This is Marie, contributing an article about the Food Truck Park, the place that almost didn’t happen. You see, Atlanta laws make it mandatory for food to be cooked in a stationary location. Cooking in a truck that is parked doesn’t count. So practically speaking, the only businesses that can own food trucks are actual restaurants, or businesses that have a relationship with one. There are also restrictions on where the trucks can park and serve food. Luckily, there are events such as Street Food Thursdays downtown or Food Truck Wednesdays in Virginia Highlands, plus the Food Truck Park, but it’s not the same as having a BBQ truck stop by your work parking lot for an hour during lunch time so you don’t have to cross the street to the fast food place you’ve eaten at way too often, or get in your car to drive somewhere.
The park also closed practically instantly after opening this year, due to what they described as permitting issues that had nothing to do with food quality. According to other sources (see Eater Atlanta), the problem was the requirement for one license, one location, one truck. If that makes sense for a food delivery device that has wheels on, you might have a future in Atlanta politics!
The vendor attendance at the Park changes. Obviously, there are limitations on how long you can serve food that had to be prepared elsewhere, and every time you leave the park to restock you have to find a new place on your way back. We saw a couple of new arrivals try to fit their truck into the spaces left from other departures, and felt sympathy and admiration for the challenge to their parking prowess. Especially since in one of those cases said prowess was not really noticeable.
On this particular occasion, the regular Saturday farmer’s market was taking up some of the spaces. The very best shady spot was taken up by a truck full of potted plants, and some of the spots in the middle had been taken up by crafty types and a vegetable vendor. Since the upper (and much better) truck parking lot is a tad cramped and the trucks themselves are less than comfortable inside (the lady who served me said it was always at least 10 degrees hotter inside than outside, and outside was rather wilting) the general goodwill and friendliness of the vendors had to have been strained. Nevertheless, everyone I spoke to was fairly cheerful despite the heat.
I was the first to get my food, because the girlchild had to wait for the Yumbii truck to open. Grant was disappointed that the barbecue truck was present but not open. One has to wonder whether they are allowed to duck out and restock without actually moving the truck itself. My selection was a truly wonderful mushroom Parmesan risotto from the Mix’d Up truck. I generally forgive purposeful misspellings for advertising reasons, but if the description hadn’t been so tantalizing I might have passed. The portion wasn’t huge but it was extremely flavorful, the cheese was top notch, and the baby ate about a third of my food. They said the recipe was in this month’s Flavors magazine but I found it online here. I recommend giving it a try! The taste Grant shared of his Yumbii was interesting and I’ll have to give it a shot next time.
It wouldn’t be a real entry from me without something sweet. King of Pops brings a cart to the park and were just setting up that day’s chalkboard as we finished our meal. My selection this time was blackberry mojito, which was excellent. I think a minor quest will be to see how many of their flavors I can taste this summer.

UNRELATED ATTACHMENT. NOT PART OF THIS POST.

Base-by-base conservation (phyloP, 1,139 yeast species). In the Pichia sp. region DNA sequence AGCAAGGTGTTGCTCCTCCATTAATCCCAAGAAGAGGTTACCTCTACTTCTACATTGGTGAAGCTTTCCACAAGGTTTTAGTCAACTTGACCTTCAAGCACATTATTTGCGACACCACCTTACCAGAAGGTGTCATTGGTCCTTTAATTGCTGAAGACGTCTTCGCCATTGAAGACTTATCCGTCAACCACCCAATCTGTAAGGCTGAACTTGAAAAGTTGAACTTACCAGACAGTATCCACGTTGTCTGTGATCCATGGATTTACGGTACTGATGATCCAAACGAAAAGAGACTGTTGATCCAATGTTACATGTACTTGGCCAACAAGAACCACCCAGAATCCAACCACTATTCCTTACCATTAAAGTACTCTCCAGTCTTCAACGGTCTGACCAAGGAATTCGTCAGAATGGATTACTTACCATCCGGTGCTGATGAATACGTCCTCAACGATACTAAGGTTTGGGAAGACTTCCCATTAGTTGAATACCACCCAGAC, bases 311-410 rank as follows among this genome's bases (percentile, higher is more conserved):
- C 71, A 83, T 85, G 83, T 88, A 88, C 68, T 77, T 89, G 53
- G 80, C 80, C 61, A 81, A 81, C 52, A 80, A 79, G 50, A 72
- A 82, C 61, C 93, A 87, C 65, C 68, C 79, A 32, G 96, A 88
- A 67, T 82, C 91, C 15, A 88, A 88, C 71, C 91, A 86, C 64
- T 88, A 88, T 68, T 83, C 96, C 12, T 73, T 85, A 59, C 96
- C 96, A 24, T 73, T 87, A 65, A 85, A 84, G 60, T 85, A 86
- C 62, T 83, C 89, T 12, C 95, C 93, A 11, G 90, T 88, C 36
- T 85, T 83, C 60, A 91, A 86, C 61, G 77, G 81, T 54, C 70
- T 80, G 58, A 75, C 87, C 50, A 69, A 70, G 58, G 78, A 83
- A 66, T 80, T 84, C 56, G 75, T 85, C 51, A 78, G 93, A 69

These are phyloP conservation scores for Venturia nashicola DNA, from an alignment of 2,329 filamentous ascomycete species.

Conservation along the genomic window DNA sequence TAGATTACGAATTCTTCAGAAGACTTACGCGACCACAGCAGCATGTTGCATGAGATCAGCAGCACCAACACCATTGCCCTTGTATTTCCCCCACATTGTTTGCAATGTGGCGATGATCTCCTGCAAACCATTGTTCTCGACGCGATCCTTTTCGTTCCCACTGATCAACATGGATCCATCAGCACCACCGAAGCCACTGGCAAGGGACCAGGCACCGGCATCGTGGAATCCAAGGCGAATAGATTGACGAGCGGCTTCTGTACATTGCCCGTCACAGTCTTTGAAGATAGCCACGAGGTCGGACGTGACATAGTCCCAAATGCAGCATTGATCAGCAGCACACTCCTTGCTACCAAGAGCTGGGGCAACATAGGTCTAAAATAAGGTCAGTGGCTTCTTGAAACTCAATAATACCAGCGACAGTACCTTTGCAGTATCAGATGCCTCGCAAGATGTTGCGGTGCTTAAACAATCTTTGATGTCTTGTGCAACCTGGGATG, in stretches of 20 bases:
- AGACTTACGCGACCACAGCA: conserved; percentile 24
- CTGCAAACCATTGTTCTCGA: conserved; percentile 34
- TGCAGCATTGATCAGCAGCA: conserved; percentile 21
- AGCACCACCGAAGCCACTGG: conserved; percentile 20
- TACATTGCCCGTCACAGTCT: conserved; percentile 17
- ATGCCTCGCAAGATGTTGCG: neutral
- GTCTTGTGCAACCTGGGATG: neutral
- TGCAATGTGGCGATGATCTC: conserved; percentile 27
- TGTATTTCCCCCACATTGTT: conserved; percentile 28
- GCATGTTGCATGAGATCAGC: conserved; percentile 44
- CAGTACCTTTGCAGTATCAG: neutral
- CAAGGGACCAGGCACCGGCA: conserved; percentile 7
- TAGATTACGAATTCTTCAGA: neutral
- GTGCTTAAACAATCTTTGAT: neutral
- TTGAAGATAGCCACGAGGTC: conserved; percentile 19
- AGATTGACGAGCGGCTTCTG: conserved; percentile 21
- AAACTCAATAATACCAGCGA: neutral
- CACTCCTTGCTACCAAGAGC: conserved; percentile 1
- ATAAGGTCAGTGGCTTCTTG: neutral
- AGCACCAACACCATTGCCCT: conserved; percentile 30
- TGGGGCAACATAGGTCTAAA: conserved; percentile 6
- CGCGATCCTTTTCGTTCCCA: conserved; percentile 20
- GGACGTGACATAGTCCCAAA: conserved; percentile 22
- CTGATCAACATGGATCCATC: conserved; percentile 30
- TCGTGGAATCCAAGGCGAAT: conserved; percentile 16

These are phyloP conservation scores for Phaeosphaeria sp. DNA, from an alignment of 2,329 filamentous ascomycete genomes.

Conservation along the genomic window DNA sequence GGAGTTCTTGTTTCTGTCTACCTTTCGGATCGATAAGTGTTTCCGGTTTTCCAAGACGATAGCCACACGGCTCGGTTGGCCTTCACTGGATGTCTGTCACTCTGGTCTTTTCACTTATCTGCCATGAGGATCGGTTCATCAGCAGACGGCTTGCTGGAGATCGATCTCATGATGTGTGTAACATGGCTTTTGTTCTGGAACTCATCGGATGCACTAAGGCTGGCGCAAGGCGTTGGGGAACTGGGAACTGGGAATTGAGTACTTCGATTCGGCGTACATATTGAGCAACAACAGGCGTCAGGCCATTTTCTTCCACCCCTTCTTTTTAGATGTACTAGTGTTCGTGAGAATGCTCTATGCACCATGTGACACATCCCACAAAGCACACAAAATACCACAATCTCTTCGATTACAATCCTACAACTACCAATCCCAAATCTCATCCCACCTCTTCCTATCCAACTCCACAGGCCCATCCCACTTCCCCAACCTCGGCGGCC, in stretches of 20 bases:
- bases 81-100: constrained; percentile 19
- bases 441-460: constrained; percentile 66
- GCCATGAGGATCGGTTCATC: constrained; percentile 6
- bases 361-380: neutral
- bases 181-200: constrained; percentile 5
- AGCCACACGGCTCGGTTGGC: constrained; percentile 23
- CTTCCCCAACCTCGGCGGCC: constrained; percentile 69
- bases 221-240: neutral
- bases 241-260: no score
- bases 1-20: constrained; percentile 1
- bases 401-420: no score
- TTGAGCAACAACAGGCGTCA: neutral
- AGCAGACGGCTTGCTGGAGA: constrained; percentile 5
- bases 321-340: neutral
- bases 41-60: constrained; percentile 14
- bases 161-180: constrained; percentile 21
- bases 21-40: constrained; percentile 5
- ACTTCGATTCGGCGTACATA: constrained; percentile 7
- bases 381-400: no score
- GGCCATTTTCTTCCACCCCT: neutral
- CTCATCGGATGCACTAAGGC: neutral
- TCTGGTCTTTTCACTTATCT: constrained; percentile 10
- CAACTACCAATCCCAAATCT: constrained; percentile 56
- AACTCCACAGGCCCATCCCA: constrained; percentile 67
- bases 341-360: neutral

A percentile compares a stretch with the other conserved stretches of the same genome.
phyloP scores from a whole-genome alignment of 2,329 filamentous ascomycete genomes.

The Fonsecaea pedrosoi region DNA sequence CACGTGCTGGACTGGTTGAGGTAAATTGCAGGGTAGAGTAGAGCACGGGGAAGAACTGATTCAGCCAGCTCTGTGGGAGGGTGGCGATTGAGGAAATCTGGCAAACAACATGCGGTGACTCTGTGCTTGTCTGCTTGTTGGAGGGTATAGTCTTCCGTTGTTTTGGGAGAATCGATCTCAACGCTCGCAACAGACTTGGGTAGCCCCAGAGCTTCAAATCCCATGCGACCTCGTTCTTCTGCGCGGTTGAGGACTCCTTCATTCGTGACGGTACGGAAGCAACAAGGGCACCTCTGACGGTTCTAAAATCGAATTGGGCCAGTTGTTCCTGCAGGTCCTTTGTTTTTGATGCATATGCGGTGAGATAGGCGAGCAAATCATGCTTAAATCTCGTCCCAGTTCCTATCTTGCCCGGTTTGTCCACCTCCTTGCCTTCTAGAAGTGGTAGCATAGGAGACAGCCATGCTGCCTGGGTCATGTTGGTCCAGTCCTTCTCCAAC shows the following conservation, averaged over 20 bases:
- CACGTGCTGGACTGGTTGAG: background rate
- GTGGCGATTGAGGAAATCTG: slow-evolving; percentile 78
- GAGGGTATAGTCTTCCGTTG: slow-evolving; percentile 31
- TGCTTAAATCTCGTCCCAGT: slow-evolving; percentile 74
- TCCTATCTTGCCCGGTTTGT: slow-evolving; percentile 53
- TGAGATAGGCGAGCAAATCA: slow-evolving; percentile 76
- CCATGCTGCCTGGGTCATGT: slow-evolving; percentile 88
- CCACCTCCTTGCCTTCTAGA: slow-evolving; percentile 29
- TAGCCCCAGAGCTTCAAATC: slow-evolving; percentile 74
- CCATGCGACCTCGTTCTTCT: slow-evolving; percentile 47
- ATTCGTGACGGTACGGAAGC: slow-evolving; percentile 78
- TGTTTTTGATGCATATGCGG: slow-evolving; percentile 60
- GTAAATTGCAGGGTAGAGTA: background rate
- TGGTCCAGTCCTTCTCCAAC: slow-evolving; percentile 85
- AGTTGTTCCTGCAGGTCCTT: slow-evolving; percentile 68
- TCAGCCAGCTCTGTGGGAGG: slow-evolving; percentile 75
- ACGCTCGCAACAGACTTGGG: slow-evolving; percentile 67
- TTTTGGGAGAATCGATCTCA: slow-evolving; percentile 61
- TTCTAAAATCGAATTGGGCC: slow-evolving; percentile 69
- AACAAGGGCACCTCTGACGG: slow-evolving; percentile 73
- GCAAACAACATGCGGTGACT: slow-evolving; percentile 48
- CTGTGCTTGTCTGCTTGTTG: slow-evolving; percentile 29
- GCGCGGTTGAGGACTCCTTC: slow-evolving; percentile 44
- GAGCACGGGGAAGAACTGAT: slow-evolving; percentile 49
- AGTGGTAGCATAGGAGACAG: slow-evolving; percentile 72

This would be one of those occasions where Marie and I don’t really agree. I had been hoping to be persuaded that this was nothing at all like a mall food court, and I had been hoping to visit Sweet Auburn Barbecue, Mighty Meatballs, or maybe Banged Up and Mashed. What we found was, for me, quite disappointing. None of the trucks that I was hoping to sample were there that morning. Well, Sweet Auburn had staked out a space, but it wasn’t open. The other trucks were not among those present. What were present were a bunch of covered tables selling unnecessary tat: organic shampoo, artisan fudge and designer doggie biscuits, all under the aegis of being a “farmer’s market.” At least if we’d gone to a mall food court, we could be assured that the Orange Julius stand wasn’t going to get waved away because the jewelry lady had taken its space.
So I settled for a pork taco from the Yumbii truck – it was, like the tacos at their base at Hankook, completely delicious – and called that an appetizer, and then we drove to get some barbecue somewhere else.
Since Sweet Auburn was not available, I still wanted barbecue and remembered that there is a takeaway place near my mother’s house. We were going to visit her and give her some grandchildren time after lunch anyway, so I just brought a sandwich with me. The stand is called Georgia Pit, and it’s set up shop in what used to be a Bruster’s Ice Cream on South Cobb Drive, next door to a J.R. Cricket’s.
Pitmaster Ron Smith opened this place toward the end of 2011 and is smoking up some very, very good pulled pork over hickory. The meat has a very strong and smoky flavor, and they claim upfront that it won’t need any sauce, although they make two traditional brown tomato-based versions available. They’re quite right; it is certainly very good, memorable meat, and their slaw is not at all bad, either.
I’ll give the Food Truck Park another try sometime, as I am keen to visit Sweet Auburn and the other trucks that I mentioned, but I am glad that my backup plan worked out as well as it did.
(Update, 10/20/12: Sadly, Georgia Pit closed this month. This good place never attracted any attention or buzz, and probably suffered from its location, so close to the popular Jim ‘n Nick’s. Best wishes to Ron wherever he goes next.)
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